By Leoni Taylor 

One of the common misconceptions about being a tutor is that you will only be hired, and that tutoring experience is only valuable, if you want to be a teacher in the future. It’s a misconception because, whilst your tutoring experience will definitely be useful for a role within education, you will also have a much wider set of skills, relevant to all sorts of different career fields. 

Have you ever thought about the range of skills you gain from tutoring? Think about how you plan your lessons catering to individual pupil’s needs and the creativity that you use to do this, the excellent interpersonal skills and empathy you have, how you have to think on your feet to respond to unexpected questions and situations. All these skills are of course extremely useful when working in education, but they are also relevant in so many other sectors too.

A common interview question is ‘why are you suitable for this role?’ and a useful way to answer this is to draw upon your own experience. A marketing role? You have demonstrated creativity in your tutoring. Travel agent? You’re an excellent people person due to working so closely with pupils, teachers, and the wider Tutor Trust team. Care assistant? You have resilience, empathy, and the ability to interact successfully with people from diverse backgrounds. Mathematician, Scientist, Journalist? You have shown excellent subject knowledge in your chosen area of tutoring just by having the ability to teach it at all!

As a highly trained tutor at Tutor Trust, you can also get involved with our additional opportunities such as the Advanced Tutor Pathway and Brand Ambassadors where you can expand on your tutor skill set even further. Whilst at University, I was a tutor and Brand Ambassador and once I graduated and began applying for jobs, I realised the large skill set I had equipped myself with. I gained marketing and recruitment skills from being a Brand Ambassador, excellent interpersonal skills from tutoring, improved my planning and organisational skills, and more than anything, had increased my confidence. All these skills assisted me in achieving my place in the role of Recruitment and Impact Administrator here at Tutor Trust.

Many of our alumni also hold testament to how being a tutor can make you employable in varying fields of work. Demi-Lee McIntyre-Yates worked as a Secondary English Tutor and is now a Student Recruitment Coordinator at KPMG:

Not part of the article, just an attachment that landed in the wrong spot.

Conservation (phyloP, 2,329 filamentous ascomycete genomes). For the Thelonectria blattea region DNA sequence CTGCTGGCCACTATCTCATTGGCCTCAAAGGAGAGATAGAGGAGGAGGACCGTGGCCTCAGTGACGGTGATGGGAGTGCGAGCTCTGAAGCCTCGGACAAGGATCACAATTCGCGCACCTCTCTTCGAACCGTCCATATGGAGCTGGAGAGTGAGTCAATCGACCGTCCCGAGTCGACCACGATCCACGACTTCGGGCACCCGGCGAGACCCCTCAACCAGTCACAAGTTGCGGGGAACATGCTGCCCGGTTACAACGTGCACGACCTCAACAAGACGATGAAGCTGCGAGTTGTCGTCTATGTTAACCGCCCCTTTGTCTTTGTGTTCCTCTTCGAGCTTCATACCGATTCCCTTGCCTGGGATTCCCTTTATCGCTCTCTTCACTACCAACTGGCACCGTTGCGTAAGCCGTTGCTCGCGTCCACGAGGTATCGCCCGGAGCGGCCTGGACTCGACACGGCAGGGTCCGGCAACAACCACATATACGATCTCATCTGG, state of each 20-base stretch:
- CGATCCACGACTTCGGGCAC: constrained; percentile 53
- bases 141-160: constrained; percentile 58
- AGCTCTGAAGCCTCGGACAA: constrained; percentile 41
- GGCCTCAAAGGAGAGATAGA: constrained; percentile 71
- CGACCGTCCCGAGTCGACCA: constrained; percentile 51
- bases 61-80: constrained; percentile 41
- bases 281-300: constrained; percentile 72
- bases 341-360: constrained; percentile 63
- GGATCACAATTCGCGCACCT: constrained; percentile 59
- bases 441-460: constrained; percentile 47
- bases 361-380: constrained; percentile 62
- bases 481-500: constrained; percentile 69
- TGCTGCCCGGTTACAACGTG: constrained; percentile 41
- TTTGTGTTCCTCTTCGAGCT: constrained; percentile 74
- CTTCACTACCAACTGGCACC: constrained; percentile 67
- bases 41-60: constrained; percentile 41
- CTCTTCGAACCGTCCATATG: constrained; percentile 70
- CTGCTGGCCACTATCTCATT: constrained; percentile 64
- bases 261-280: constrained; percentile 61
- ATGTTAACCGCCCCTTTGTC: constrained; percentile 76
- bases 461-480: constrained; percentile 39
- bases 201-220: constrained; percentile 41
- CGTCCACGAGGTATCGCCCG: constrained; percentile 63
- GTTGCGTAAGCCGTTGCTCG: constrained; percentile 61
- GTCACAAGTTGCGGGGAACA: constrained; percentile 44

“As a Student Recruitment Coordinator, I regularly interact with a range of different people. My time at Tutor Trust helped to prepare me for this as it was important that I was able to adapt my communication style to meet the needs of my pupils. Being able to adapt this meant I could get the best out of the young people I tutored, and this skill has also been really beneficial in my current role as I make sure that applicants and offer holders are well informed and can make the best decisions for themselves.”

Callum Hibbs also shared how skills learnt as a Secondary English Tutor helped him pursue his law career:

“As a Tutor with Tutor Trust I developed skills such as communication, empathy and time management, which helped me greatly when pursuing a career in family law.”

And of course, tutoring has also helped some of our alumni kick start their teaching career, such as Maddison McCracken who tutored Secondary Science whilst she was at university:

Tutor Trust is the reason I am studying to become a teacher. The most important skill I learned during my time as a tutor is the personalisation of tasks. Developing my creativity by making unique tasks based on the ability and interest of my tutees. I put this into practice nearly every day in the classroom. In addition, my role gave me a real appreciation for CPD.”

So don’t sell yourself short as a tutor, the experience and skills that you will gain are absolutely valuable, no matter what it is you want to do in your future! If you would like to know more about your employability as a tutor, then click here to watch our employability tutorial on Thinqi.